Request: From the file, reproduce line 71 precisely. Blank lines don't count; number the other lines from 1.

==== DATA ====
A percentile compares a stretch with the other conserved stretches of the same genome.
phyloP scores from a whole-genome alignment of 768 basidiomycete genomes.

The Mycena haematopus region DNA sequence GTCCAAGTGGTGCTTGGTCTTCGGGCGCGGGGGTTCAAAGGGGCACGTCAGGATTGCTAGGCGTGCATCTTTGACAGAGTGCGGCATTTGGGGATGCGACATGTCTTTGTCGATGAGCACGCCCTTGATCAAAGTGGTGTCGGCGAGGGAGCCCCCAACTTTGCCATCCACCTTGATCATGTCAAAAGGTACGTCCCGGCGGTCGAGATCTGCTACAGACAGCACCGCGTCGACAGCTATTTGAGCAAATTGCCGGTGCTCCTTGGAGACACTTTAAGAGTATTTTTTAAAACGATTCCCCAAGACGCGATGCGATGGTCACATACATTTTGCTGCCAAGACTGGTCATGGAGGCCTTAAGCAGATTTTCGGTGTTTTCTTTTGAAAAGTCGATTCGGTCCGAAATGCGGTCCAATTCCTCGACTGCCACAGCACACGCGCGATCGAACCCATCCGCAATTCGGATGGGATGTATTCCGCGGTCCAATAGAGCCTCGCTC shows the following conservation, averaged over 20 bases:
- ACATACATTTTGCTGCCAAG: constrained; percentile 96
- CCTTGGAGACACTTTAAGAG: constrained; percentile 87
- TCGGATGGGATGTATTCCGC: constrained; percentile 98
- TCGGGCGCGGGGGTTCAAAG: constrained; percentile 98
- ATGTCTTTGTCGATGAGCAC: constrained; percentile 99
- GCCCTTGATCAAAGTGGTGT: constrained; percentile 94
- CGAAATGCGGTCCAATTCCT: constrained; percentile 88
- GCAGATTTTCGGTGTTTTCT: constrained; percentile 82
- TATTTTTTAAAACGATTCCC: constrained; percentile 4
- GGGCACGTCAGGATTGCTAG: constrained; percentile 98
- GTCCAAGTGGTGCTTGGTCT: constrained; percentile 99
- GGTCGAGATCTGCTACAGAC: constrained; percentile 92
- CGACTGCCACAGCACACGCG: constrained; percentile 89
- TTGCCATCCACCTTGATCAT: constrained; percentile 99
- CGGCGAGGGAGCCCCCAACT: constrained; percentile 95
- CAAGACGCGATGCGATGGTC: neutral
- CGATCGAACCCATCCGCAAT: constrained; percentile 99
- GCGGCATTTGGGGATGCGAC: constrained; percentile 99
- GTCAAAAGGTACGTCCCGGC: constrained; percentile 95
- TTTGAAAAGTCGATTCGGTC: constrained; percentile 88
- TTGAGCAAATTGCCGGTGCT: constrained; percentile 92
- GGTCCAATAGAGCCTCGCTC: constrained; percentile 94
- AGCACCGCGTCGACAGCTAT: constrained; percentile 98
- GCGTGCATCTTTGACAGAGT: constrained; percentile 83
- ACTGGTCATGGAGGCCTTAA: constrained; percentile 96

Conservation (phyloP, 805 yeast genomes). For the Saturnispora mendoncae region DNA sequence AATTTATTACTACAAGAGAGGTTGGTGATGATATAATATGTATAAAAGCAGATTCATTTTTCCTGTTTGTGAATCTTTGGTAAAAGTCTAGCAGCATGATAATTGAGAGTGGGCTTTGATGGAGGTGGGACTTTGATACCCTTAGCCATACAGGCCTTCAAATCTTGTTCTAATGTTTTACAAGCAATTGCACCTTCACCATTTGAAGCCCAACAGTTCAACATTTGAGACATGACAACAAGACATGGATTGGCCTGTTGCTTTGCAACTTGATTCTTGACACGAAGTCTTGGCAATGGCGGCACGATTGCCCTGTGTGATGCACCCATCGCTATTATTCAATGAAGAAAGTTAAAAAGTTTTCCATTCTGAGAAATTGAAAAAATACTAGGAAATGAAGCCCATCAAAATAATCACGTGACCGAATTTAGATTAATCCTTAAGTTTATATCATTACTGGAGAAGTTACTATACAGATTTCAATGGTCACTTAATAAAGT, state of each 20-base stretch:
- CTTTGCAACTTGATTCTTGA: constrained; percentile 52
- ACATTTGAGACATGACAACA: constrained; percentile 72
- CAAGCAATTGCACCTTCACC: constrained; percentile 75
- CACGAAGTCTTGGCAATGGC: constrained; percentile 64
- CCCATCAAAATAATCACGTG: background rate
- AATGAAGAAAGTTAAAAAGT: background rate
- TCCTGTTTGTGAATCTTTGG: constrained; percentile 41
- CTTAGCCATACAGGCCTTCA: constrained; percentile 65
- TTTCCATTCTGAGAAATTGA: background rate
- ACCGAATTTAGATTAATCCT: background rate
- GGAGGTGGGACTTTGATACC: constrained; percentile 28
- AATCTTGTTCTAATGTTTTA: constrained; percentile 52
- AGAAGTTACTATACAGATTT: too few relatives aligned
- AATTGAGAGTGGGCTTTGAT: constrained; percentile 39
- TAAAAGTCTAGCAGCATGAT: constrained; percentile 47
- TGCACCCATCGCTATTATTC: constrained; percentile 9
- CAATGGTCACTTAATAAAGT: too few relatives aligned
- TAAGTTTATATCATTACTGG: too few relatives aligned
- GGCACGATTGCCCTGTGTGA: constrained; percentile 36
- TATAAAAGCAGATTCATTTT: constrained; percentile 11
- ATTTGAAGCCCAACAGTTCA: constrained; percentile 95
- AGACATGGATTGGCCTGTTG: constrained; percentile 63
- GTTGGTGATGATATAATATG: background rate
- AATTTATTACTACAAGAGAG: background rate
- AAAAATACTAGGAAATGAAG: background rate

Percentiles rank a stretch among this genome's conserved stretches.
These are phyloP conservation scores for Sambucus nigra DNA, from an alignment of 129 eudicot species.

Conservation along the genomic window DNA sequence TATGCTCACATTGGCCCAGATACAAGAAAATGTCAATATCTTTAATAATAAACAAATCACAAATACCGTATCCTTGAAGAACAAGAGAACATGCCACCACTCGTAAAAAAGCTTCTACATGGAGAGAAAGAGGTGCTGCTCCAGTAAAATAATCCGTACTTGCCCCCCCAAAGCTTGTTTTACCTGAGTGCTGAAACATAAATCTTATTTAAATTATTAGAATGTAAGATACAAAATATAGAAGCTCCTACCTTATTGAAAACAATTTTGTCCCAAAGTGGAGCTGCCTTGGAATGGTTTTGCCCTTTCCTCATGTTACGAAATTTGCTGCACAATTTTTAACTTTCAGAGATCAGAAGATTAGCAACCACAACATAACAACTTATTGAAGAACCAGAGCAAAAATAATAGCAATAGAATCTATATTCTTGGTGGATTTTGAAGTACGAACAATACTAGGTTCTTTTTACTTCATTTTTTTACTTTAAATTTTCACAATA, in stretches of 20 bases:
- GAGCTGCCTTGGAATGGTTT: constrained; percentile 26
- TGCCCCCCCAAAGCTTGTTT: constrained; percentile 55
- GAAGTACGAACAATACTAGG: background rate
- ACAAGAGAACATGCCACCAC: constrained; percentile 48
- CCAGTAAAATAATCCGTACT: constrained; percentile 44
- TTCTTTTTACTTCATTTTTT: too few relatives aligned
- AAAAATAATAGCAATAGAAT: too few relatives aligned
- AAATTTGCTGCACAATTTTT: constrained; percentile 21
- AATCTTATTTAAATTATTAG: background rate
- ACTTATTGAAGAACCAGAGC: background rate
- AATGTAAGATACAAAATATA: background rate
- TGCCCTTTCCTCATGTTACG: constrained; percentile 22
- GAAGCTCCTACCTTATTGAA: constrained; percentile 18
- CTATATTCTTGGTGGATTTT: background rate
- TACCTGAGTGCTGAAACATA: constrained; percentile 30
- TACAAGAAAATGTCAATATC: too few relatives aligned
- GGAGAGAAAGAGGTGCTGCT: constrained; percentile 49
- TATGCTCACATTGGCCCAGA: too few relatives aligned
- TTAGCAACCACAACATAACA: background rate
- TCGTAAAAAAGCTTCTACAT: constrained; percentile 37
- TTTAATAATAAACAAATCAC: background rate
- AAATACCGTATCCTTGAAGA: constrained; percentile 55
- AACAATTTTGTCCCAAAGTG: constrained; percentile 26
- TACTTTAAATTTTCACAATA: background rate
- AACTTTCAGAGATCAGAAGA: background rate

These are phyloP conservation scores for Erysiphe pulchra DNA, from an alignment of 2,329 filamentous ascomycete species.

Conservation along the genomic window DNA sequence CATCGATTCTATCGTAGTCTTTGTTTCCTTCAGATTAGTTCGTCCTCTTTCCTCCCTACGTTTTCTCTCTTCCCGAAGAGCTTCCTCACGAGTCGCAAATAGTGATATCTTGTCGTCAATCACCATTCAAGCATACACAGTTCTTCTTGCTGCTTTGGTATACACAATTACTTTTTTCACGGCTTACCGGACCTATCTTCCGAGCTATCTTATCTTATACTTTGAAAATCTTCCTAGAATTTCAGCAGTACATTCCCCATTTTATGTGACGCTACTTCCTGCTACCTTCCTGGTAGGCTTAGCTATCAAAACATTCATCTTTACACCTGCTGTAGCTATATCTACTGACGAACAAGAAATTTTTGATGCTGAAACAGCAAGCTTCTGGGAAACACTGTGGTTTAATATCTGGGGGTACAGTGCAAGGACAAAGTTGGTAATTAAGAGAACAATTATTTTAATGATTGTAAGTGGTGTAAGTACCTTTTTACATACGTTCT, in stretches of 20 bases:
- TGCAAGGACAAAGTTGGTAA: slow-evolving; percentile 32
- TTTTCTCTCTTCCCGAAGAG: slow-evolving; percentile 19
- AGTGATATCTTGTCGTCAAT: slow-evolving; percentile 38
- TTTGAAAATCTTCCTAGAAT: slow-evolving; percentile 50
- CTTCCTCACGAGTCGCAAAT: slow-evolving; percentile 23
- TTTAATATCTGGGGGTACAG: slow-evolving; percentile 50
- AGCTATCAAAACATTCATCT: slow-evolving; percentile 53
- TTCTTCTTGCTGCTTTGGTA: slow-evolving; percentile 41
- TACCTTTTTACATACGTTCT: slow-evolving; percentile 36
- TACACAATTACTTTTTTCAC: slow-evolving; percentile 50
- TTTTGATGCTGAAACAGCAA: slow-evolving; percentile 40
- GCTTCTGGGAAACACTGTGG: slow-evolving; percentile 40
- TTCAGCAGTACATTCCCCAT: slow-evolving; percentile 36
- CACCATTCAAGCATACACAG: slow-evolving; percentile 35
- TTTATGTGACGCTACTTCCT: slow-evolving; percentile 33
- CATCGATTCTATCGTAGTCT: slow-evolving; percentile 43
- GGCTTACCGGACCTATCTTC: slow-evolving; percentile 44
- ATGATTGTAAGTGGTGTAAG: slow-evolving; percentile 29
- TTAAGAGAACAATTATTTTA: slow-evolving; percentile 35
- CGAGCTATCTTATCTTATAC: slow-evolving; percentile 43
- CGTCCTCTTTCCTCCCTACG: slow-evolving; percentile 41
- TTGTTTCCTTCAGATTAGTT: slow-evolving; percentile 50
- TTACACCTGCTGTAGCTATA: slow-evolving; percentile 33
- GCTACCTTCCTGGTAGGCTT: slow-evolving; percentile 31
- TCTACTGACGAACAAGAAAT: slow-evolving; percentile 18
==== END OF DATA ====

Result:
- CTATATTCTTGGTGGATTTT: background rate